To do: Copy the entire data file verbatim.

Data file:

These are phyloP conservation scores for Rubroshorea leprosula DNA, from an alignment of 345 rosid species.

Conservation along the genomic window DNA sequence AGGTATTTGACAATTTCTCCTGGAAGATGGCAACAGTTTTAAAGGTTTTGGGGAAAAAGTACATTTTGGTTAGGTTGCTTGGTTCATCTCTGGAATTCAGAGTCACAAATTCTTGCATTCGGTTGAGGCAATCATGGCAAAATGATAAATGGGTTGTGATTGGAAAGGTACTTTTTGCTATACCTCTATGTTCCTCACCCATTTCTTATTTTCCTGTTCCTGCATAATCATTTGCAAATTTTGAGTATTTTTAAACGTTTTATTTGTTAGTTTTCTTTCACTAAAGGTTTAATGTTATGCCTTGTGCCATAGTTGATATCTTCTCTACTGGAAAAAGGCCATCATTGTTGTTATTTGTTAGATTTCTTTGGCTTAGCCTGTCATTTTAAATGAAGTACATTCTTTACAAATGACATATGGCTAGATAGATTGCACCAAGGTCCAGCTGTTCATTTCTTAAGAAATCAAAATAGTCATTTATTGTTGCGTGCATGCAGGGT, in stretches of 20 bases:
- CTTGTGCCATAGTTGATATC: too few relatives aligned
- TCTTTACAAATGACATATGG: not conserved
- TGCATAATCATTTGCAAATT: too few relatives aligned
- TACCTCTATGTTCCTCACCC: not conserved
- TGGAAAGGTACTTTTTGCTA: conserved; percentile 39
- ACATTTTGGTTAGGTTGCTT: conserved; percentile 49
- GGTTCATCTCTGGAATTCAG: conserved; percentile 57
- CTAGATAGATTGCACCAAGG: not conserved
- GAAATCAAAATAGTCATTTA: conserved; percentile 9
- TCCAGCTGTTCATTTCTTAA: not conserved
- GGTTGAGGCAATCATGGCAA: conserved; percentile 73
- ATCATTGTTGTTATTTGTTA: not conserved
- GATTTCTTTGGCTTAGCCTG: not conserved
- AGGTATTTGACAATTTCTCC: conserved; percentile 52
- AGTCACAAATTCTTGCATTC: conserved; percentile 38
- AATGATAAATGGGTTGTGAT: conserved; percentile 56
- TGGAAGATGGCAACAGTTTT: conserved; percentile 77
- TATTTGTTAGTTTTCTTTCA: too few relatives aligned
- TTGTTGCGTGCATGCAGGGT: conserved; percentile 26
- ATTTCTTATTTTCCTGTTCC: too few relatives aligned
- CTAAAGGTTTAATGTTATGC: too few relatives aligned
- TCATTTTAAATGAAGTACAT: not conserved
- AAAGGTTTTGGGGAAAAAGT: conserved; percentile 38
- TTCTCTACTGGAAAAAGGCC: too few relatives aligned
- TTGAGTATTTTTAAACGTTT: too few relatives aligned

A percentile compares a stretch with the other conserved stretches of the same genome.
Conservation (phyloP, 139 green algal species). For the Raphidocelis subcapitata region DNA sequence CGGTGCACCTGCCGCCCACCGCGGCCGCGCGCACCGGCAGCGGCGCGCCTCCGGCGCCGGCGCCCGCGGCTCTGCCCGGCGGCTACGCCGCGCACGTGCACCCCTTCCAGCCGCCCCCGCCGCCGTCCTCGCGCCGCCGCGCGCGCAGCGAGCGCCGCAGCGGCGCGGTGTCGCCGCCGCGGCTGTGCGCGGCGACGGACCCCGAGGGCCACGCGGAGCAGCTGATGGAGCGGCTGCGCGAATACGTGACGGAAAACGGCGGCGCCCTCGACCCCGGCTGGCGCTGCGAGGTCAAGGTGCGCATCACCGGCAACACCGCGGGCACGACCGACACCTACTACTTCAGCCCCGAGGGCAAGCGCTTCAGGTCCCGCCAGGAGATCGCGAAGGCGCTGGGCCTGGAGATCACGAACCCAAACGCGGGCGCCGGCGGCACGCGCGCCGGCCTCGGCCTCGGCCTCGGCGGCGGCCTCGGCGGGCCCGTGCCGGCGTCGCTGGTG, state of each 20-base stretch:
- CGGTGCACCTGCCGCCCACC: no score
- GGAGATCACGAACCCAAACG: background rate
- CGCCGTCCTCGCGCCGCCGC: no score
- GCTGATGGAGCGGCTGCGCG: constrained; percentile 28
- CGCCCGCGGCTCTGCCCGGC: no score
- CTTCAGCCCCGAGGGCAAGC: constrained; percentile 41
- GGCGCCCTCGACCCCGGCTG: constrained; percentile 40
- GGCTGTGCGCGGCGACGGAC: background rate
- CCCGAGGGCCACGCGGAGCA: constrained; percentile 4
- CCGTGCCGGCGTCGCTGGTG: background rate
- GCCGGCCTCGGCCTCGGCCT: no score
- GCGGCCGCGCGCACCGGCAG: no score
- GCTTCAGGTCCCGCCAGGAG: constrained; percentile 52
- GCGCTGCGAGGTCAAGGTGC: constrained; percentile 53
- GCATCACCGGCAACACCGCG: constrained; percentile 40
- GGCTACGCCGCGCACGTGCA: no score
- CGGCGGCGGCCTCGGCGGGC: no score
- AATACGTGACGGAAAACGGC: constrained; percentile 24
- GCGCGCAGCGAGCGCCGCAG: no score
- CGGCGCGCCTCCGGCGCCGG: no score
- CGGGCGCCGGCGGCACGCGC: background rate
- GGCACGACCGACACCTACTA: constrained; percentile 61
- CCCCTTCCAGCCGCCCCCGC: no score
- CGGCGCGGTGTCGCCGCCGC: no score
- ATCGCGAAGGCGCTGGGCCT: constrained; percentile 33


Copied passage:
These are phyloP conservation scores for Rubroshorea leprosula DNA, from an alignment of 345 rosid species.

Conservation along the genomic window DNA sequence AGGTATTTGACAATTTCTCCTGGAAGATGGCAACAGTTTTAAAGGTTTTGGGGAAAAAGTACATTTTGGTTAGGTTGCTTGGTTCATCTCTGGAATTCAGAGTCACAAATTCTTGCATTCGGTTGAGGCAATCATGGCAAAATGATAAATGGGTTGTGATTGGAAAGGTACTTTTTGCTATACCTCTATGTTCCTCACCCATTTCTTATTTTCCTGTTCCTGCATAATCATTTGCAAATTTTGAGTATTTTTAAACGTTTTATTTGTTAGTTTTCTTTCACTAAAGGTTTAATGTTATGCCTTGTGCCATAGTTGATATCTTCTCTACTGGAAAAAGGCCATCATTGTTGTTATTTGTTAGATTTCTTTGGCTTAGCCTGTCATTTTAAATGAAGTACATTCTTTACAAATGACATATGGCTAGATAGATTGCACCAAGGTCCAGCTGTTCATTTCTTAAGAAATCAAAATAGTCATTTATTGTTGCGTGCATGCAGGGT, in stretches of 20 bases:
- CTTGTGCCATAGTTGATATC: too few relatives aligned
- TCTTTACAAATGACATATGG: not conserved
- TGCATAATCATTTGCAAATT: too few relatives aligned
- TACCTCTATGTTCCTCACCC: not conserved
- TGGAAAGGTACTTTTTGCTA: conserved; percentile 39
- ACATTTTGGTTAGGTTGCTT: conserved; percentile 49
- GGTTCATCTCTGGAATTCAG: conserved; percentile 57
- CTAGATAGATTGCACCAAGG: not conserved
- GAAATCAAAATAGTCATTTA: conserved; percentile 9
- TCCAGCTGTTCATTTCTTAA: not conserved
- GGTTGAGGCAATCATGGCAA: conserved; percentile 73
- ATCATTGTTGTTATTTGTTA: not conserved
- GATTTCTTTGGCTTAGCCTG: not conserved
- AGGTATTTGACAATTTCTCC: conserved; percentile 52
- AGTCACAAATTCTTGCATTC: conserved; percentile 38
- AATGATAAATGGGTTGTGAT: conserved; percentile 56
- TGGAAGATGGCAACAGTTTT: conserved; percentile 77
- TATTTGTTAGTTTTCTTTCA: too few relatives aligned
- TTGTTGCGTGCATGCAGGGT: conserved; percentile 26
- ATTTCTTATTTTCCTGTTCC: too few relatives aligned
- CTAAAGGTTTAATGTTATGC: too few relatives aligned
- TCATTTTAAATGAAGTACAT: not conserved
- AAAGGTTTTGGGGAAAAAGT: conserved; percentile 38
- TTCTCTACTGGAAAAAGGCC: too few relatives aligned
- TTGAGTATTTTTAAACGTTT: too few relatives aligned

A percentile compares a stretch with the other conserved stretches of the same genome.
Conservation (phyloP, 139 green algal species). For the Raphidocelis subcapitata region DNA sequence CGGTGCACCTGCCGCCCACCGCGGCCGCGCGCACCGGCAGCGGCGCGCCTCCGGCGCCGGCGCCCGCGGCTCTGCCCGGCGGCTACGCCGCGCACGTGCACCCCTTCCAGCCGCCCCCGCCGCCGTCCTCGCGCCGCCGCGCGCGCAGCGAGCGCCGCAGCGGCGCGGTGTCGCCGCCGCGGCTGTGCGCGGCGACGGACCCCGAGGGCCACGCGGAGCAGCTGATGGAGCGGCTGCGCGAATACGTGACGGAAAACGGCGGCGCCCTCGACCCCGGCTGGCGCTGCGAGGTCAAGGTGCGCATCACCGGCAACACCGCGGGCACGACCGACACCTACTACTTCAGCCCCGAGGGCAAGCGCTTCAGGTCCCGCCAGGAGATCGCGAAGGCGCTGGGCCTGGAGATCACGAACCCAAACGCGGGCGCCGGCGGCACGCGCGCCGGCCTCGGCCTCGGCCTCGGCGGCGGCCTCGGCGGGCCCGTGCCGGCGTCGCTGGTG, state of each 20-base stretch:
- CGGTGCACCTGCCGCCCACC: no score
- GGAGATCACGAACCCAAACG: background rate
- CGCCGTCCTCGCGCCGCCGC: no score
- GCTGATGGAGCGGCTGCGCG: constrained; percentile 28
- CGCCCGCGGCTCTGCCCGGC: no score
- CTTCAGCCCCGAGGGCAAGC: constrained; percentile 41
- GGCGCCCTCGACCCCGGCTG: constrained; percentile 40
- GGCTGTGCGCGGCGACGGAC: background rate
- CCCGAGGGCCACGCGGAGCA: constrained; percentile 4
- CCGTGCCGGCGTCGCTGGTG: background rate
- GCCGGCCTCGGCCTCGGCCT: no score
- GCGGCCGCGCGCACCGGCAG: no score
- GCTTCAGGTCCCGCCAGGAG: constrained; percentile 52
- GCGCTGCGAGGTCAAGGTGC: constrained; percentile 53
- GCATCACCGGCAACACCGCG: constrained; percentile 40
- GGCTACGCCGCGCACGTGCA: no score
- CGGCGGCGGCCTCGGCGGGC: no score
- AATACGTGACGGAAAACGGC: constrained; percentile 24
- GCGCGCAGCGAGCGCCGCAG: no score
- CGGCGCGCCTCCGGCGCCGG: no score
- CGGGCGCCGGCGGCACGCGC: background rate
- GGCACGACCGACACCTACTA: constrained; percentile 61
- CCCCTTCCAGCCGCCCCCGC: no score
- CGGCGCGGTGTCGCCGCCGC: no score
- ATCGCGAAGGCGCTGGGCCT: constrained; percentile 33